"required":false,
         "type":"select",
         "value":"KanbanSampleData::Start Date"
      },
      "LaneSortOrder":{
         "value":[
            "To Do",
            "In Progress",
            "Done"
         ]
      },
      "PrimaryKeyField":{
         "required":true,
         "type":"select",
         "value":"KanbanSampleData::PrimaryKey"
      },
      "QueryField":{
         "required":false,
         "type":"select",
         "value":""
      },
      "SortField":{
         "required":true,
         "type":"select",
         "value":"KanbanSampleData::Sort"
      },
      "StatusField":{
         "required":true,
         "type":"select",
         "value":"KanbanSampleData::Status"
      },
      "StatusSort":{
         "required":true,
         "type":"select",
         "value":"KanbanSampleStatus"
      },
      "Style":{
         "required":false,
         "type":"select",
         "value":"Blue"
      },
      "TitleField":{
         "required":true,
         "type":"select",
         "value":"KanbanSampleData::Name"
      }
   }
}

Notice that in the above Config, I have two properties, one for the add-on with the UUID beginning with “701F0F8B” and is tuned to the settings I want: the Tasks table fields, the Red style, and so forth. The other with the key of “DEV_UUID”, which contains the settings for the default (on-install) set up. If I end up with ten instances of this add-on throughout my file, there will be ten objects here, each identified with the add-on’s UUID.

If you really, really, really, ever, ever, ever want to wipe this field out there’s a Developer-only script called “Clear Config” that will clear this field. If you do that, all of your configs for all your add-ons will be wiped out. So maybe don’t do this??

Using the Configurator

And finally, as each instance of the add-on is used throughout your file, the add-on setup, the custom functions, and the “Show Config” script work together to get the config out of that field and pass it to the JavaScript code, where it is used all over, telling the JS such things as what colors to use, what layout to pop up to display the data, what fields to use. There’s a lot in this config, and it’s best to leave it alone. Other scripts use the config as well, so

If you want: If you’re really interested you can, at any time, hijack this config and overwrite it with something temporarily. It’s just JSON, and you can target and change anything in here. What you change will update the web viewer.

The FileMaker Add-on Configurator

So that’s the skinny on the FileMaker add-on configurator. It’s an important part of the set up, but really only needs to be touched once during development. After that you’re free to move the button off the layout to the side and use it only when necessary. Heck you don’t even need the button. You can use the same parameter in the button set up in a parent script to call the Show Config script. As long as you pass in the Addon UUID as a JSON object, you can call the configurator via a Developer-only script.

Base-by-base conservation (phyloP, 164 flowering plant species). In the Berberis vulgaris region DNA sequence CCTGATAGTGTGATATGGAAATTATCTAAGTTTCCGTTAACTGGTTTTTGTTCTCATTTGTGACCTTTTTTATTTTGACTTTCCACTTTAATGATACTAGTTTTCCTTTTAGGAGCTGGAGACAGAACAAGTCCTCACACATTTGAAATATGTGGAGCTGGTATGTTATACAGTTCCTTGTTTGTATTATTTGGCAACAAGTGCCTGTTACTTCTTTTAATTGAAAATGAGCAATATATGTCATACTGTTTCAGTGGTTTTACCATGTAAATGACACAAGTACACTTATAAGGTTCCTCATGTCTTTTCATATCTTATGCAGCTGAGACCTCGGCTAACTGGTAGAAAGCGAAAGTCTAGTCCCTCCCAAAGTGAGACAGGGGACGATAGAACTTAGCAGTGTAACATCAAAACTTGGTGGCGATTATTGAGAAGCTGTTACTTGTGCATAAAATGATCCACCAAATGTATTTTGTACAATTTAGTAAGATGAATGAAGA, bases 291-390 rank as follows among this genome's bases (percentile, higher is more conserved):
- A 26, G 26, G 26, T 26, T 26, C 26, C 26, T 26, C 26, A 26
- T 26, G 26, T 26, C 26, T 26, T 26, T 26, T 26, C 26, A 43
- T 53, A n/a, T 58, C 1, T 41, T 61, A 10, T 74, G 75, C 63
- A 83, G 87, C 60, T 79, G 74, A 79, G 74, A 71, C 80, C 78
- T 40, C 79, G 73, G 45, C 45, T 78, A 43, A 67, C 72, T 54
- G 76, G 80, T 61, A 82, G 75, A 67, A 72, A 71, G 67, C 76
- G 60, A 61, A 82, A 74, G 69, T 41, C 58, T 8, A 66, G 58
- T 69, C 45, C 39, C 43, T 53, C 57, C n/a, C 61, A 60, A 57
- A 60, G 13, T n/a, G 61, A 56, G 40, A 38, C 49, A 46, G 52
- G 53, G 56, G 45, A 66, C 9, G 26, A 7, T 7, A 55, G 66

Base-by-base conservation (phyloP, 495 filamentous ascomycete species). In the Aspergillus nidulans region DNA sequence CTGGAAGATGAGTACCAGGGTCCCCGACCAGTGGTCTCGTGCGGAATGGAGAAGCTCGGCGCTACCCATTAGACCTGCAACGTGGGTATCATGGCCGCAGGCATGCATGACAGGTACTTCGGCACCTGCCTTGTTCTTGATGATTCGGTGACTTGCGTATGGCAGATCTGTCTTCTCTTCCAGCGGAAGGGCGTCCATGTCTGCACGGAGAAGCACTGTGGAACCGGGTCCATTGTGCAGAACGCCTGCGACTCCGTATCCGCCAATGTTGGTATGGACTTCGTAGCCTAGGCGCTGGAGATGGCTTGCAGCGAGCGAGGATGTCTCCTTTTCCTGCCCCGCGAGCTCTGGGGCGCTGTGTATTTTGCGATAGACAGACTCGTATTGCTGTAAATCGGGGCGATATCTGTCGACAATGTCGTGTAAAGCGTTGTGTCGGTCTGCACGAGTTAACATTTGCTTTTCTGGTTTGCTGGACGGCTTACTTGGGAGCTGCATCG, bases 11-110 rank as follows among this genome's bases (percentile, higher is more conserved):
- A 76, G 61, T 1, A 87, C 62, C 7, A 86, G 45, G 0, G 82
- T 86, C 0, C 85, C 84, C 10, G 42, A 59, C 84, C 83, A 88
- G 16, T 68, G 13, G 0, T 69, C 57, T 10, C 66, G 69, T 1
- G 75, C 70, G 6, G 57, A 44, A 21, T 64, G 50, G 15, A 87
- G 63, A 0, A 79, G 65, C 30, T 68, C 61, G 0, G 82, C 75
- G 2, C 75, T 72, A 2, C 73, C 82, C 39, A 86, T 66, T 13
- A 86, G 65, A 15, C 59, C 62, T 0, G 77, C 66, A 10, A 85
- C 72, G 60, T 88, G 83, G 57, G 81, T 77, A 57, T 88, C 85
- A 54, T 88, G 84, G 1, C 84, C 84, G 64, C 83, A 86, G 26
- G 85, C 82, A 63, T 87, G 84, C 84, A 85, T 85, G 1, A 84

We’re continuing our discussion of the new FileMaker 19 add-ons. Claris has released a great video on these add-ons, but, in this series of posts, we’re taking a deep dive into how the add-ons work. In this post we look at the required fields for the FileMaker Add-ons.

Add-ons Required Fields

Each add-on has one or more required fields for it to work. The dashboard-type add-ons (Kanban, Calendar, Activity Timeline, Photo Gallery) all require the Primary key field of the source data records. That’s a given. The Heatmap add-on doesn’t require a primary key field since it will return all the events of a clicked-on date.

But each add-on has other requirements, and you can see the FileMaker add-on required fields in the configurator. But the configurator is in one part of the add-on, and adding fields is elsewhere, so what follows is a list of all the required fields for each in-product add-on. You can use this list to create the fields in your data tables (or just copy from the SampleData table that comes with each add-on).

An Example Configurator

Remember, these fields do need to be on the target layout, whether on or off screen (off the layout to the right), in order for the add-on configurator to get the data you need.

For fun, I’ll list the non-required fields as well, just so you can make them all at once. These fields provide additional functionality if you choose to add them to your data table.

Calendar

Required Fields

  • Primary Key
  • Title: that which you’ll see on the calendar.
  • Start Date
  • End Date
  • Start Time
  • End Time

Non-Required fields

  • Tooltip
  • AllDay – a number field (1 or 0(empty)) representing the full-day indication
  • Editable: a number field (1 or 0/empty) to indicate if the event can be clicked on and edited.
  • EventStyle: a text field describing the color style the event should be. The FCCalendarStyles value list provides the pre-determined choices.

Kanban

Required Fields

  • Primary Key
  • Name or Title: that which you’ll see on the board.